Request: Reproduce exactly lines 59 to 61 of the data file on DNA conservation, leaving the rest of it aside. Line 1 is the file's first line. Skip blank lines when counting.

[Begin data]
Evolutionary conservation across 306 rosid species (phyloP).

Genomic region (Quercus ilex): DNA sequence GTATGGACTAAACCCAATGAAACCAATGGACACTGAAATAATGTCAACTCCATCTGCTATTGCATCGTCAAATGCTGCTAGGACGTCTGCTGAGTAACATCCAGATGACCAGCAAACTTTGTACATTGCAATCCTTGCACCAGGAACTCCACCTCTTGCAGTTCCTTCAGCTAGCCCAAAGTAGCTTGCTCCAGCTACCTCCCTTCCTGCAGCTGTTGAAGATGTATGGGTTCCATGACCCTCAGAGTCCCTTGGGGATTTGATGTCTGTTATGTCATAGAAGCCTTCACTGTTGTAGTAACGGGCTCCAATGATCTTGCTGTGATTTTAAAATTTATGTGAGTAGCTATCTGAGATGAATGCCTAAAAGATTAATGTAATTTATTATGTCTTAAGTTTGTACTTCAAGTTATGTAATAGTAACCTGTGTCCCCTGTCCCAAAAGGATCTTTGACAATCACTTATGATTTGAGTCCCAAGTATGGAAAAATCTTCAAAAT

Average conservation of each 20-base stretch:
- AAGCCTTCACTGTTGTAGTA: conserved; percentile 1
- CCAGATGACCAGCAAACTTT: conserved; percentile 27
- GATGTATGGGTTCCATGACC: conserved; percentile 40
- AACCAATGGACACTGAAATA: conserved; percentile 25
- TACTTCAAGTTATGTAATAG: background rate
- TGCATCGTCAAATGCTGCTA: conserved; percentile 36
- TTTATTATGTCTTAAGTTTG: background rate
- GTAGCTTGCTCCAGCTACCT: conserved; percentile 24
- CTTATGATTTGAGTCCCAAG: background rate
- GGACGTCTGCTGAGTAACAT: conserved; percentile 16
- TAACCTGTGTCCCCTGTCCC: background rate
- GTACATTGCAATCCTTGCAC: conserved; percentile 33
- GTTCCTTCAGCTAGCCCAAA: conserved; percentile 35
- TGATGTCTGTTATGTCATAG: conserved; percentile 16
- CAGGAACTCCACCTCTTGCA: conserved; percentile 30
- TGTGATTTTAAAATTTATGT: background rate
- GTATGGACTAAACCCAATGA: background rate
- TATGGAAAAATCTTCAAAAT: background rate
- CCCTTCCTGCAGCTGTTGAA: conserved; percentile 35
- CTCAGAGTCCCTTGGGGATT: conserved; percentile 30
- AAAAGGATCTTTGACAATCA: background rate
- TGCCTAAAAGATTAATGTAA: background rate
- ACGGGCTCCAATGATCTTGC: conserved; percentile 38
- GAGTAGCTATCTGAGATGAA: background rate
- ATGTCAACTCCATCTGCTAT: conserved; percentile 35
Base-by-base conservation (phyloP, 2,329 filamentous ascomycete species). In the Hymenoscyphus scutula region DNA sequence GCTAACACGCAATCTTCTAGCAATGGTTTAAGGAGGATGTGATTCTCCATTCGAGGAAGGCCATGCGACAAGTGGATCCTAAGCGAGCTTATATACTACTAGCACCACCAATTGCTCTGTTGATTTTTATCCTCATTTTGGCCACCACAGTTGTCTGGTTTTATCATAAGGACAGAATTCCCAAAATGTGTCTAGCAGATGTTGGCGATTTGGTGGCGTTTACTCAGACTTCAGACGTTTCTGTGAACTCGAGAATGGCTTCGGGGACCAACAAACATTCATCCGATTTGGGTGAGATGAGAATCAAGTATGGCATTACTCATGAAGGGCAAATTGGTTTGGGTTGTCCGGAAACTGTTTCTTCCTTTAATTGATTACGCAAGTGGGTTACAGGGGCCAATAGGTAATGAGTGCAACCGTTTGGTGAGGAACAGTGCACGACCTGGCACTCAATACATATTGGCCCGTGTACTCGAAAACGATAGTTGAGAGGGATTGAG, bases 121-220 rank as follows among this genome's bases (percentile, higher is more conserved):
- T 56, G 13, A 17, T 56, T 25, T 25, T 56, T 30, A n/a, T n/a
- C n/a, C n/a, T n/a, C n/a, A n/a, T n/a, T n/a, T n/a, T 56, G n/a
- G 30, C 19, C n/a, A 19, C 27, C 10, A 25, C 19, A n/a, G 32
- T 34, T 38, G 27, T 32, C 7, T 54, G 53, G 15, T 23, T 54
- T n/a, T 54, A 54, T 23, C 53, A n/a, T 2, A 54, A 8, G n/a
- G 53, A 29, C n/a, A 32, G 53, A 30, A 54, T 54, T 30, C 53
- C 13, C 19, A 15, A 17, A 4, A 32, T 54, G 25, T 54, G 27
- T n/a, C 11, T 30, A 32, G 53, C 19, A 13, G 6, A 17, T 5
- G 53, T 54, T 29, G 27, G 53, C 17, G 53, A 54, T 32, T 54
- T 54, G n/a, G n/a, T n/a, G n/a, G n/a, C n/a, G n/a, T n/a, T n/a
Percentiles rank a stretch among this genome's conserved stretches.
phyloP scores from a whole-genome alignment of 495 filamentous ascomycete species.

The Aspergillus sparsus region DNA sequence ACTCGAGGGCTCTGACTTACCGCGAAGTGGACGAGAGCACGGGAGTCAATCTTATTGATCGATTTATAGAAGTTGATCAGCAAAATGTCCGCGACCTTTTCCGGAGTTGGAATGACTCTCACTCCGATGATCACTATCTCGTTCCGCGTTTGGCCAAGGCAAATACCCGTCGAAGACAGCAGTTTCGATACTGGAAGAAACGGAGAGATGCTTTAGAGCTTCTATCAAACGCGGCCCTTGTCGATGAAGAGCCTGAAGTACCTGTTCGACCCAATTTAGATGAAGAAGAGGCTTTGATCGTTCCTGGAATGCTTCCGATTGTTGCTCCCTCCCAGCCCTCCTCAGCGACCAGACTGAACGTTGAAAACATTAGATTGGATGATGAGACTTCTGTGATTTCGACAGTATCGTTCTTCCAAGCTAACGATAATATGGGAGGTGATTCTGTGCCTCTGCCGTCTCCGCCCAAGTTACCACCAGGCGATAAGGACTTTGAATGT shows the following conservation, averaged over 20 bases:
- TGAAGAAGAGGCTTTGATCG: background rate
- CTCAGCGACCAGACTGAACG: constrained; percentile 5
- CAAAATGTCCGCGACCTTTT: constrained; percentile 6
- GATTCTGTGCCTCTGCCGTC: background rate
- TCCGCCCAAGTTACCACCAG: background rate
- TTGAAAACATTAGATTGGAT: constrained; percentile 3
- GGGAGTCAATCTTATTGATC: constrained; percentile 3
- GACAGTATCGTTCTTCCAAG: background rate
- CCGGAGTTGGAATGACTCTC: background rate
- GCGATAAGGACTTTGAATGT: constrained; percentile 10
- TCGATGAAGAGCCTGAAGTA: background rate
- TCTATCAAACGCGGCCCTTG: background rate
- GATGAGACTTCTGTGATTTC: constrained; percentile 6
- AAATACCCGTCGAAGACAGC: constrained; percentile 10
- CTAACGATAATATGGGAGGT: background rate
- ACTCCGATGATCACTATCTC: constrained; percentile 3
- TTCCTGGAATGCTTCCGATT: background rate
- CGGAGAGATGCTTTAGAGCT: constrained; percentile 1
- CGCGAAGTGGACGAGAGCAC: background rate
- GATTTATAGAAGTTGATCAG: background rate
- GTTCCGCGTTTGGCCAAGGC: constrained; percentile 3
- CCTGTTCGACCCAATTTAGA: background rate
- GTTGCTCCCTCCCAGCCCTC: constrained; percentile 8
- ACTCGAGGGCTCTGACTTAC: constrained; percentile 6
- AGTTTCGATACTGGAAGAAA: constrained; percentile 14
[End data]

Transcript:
- TTCCTGGAATGCTTCCGATT: background rate
- CGGAGAGATGCTTTAGAGCT: constrained; percentile 1
- CGCGAAGTGGACGAGAGCAC: background rate